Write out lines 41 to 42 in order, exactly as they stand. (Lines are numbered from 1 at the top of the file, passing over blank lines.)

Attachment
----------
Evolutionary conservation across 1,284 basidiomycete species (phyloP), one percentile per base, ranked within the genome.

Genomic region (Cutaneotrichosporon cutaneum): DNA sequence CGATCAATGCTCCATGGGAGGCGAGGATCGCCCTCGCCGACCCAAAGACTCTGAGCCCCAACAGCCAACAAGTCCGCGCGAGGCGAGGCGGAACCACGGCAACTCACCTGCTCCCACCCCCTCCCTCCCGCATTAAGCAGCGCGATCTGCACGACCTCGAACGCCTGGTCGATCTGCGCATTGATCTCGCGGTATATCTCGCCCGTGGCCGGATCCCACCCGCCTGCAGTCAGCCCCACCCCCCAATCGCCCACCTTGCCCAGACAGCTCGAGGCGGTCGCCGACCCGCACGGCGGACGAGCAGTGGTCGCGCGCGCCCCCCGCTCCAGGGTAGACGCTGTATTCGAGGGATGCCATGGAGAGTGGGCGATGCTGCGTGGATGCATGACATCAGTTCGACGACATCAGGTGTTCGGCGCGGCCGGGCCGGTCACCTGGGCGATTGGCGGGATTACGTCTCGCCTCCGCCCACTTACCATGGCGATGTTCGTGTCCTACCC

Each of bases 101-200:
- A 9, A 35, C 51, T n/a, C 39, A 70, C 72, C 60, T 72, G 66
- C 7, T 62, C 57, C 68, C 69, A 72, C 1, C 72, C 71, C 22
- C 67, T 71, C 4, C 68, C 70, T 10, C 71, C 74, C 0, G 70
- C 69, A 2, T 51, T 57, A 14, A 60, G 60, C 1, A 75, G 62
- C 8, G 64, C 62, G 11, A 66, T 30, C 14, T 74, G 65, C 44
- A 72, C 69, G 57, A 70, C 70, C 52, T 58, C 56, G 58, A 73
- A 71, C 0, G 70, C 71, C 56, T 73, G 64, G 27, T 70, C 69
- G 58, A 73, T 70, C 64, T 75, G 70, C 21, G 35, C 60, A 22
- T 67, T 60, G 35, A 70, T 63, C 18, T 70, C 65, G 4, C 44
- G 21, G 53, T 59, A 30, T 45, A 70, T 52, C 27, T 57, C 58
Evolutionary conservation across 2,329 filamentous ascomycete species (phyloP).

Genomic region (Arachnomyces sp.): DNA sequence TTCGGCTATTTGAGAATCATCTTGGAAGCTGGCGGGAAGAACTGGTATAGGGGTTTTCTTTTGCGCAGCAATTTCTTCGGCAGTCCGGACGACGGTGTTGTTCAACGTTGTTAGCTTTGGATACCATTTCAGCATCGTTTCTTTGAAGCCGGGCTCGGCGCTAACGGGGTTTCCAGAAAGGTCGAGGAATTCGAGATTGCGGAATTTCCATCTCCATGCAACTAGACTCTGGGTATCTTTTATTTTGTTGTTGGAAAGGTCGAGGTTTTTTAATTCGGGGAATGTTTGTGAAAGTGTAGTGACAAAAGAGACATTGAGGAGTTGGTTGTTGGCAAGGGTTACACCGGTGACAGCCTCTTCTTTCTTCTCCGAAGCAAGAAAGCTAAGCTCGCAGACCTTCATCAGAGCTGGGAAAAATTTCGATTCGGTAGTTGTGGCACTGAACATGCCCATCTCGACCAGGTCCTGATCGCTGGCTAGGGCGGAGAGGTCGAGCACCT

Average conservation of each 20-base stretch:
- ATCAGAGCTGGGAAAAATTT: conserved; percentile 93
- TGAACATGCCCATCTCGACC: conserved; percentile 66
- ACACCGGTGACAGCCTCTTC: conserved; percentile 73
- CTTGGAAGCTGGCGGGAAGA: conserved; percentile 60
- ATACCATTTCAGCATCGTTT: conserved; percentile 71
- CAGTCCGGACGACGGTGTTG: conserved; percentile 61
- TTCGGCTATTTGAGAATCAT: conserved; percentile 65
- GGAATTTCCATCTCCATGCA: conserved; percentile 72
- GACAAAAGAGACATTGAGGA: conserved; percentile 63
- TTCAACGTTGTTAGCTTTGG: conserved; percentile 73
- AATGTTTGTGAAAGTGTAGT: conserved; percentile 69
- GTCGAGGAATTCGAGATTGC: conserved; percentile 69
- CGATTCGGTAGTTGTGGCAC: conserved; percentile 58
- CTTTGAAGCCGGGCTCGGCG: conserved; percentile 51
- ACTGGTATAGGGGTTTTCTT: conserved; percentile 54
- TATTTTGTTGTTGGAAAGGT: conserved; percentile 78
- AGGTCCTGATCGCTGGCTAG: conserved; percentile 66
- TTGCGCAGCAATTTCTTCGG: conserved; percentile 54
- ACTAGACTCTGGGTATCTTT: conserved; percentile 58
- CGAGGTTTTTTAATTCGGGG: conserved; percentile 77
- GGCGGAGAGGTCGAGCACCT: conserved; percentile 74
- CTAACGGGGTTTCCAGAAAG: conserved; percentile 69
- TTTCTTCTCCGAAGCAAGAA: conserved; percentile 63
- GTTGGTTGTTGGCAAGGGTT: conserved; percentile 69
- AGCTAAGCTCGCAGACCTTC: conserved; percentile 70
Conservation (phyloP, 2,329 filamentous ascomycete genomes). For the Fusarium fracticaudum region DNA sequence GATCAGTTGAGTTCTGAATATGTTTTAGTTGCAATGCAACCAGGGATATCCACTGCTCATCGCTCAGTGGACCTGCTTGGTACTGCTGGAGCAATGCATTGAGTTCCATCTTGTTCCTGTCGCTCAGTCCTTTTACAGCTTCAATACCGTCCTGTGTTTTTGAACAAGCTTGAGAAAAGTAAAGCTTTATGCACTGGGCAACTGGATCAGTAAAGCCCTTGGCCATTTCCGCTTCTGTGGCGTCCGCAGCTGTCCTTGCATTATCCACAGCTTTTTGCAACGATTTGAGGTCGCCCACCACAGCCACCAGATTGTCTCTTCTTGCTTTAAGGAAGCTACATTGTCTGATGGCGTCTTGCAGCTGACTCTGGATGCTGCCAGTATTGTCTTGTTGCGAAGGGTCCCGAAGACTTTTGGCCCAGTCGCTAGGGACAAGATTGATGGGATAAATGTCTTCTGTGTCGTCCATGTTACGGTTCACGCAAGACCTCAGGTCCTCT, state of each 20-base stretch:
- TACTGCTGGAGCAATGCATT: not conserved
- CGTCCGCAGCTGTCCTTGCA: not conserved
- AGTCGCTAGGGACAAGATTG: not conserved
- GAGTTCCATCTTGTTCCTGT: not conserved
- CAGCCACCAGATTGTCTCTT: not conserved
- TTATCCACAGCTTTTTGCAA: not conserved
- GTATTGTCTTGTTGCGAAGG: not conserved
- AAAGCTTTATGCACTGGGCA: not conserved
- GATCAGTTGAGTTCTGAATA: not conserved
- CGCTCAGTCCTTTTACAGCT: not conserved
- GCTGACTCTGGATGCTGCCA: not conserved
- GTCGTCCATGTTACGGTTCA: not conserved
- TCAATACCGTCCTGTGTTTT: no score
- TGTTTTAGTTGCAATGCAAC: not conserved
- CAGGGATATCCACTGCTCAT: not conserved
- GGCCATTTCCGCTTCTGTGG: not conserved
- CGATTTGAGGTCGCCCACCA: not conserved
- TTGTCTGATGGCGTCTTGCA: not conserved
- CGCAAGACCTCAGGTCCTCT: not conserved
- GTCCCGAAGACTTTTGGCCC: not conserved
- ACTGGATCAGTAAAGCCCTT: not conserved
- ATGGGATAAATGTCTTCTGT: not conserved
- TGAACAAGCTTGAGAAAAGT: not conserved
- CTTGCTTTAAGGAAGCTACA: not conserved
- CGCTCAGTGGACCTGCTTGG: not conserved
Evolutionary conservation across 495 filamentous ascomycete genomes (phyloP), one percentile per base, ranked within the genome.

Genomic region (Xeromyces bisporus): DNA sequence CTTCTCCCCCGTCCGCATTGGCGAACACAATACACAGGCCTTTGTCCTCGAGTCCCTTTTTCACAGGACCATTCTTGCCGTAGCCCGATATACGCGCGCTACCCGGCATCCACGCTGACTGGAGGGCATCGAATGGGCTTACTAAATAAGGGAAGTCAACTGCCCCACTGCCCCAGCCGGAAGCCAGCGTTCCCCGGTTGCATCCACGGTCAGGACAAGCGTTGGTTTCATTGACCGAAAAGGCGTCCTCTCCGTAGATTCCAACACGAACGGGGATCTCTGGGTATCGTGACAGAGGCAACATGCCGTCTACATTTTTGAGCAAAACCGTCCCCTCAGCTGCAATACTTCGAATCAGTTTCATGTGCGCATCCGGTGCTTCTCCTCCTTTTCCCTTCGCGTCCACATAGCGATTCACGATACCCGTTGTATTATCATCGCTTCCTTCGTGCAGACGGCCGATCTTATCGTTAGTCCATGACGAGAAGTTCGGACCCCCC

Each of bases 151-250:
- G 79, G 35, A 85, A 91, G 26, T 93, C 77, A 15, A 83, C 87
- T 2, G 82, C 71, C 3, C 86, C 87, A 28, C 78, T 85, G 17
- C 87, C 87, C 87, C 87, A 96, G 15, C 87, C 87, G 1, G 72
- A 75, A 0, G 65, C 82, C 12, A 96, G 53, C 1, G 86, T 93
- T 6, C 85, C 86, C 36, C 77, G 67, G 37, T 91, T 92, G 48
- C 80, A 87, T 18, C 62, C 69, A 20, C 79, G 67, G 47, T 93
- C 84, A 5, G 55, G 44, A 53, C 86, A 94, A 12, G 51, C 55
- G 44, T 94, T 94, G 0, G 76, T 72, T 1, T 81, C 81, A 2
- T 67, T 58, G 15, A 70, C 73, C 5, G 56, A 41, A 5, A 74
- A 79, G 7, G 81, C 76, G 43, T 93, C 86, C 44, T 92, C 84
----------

- AGCTAAGCTCGCAGACCTTC: conserved; percentile 70
Conservation (phyloP, 2,329 filamentous ascomycete genomes). For the Fusarium fracticaudum region DNA sequence GATCAGTTGAGTTCTGAATATGTTTTAGTTGCAATGCAACCAGGGATATCCACTGCTCATCGCTCAGTGGACCTGCTTGGTACTGCTGGAGCAATGCATTGAGTTCCATCTTGTTCCTGTCGCTCAGTCCTTTTACAGCTTCAATACCGTCCTGTGTTTTTGAACAAGCTTGAGAAAAGTAAAGCTTTATGCACTGGGCAACTGGATCAGTAAAGCCCTTGGCCATTTCCGCTTCTGTGGCGTCCGCAGCTGTCCTTGCATTATCCACAGCTTTTTGCAACGATTTGAGGTCGCCCACCACAGCCACCAGATTGTCTCTTCTTGCTTTAAGGAAGCTACATTGTCTGATGGCGTCTTGCAGCTGACTCTGGATGCTGCCAGTATTGTCTTGTTGCGAAGGGTCCCGAAGACTTTTGGCCCAGTCGCTAGGGACAAGATTGATGGGATAAATGTCTTCTGTGTCGTCCATGTTACGGTTCACGCAAGACCTCAGGTCCTCT, state of each 20-base stretch: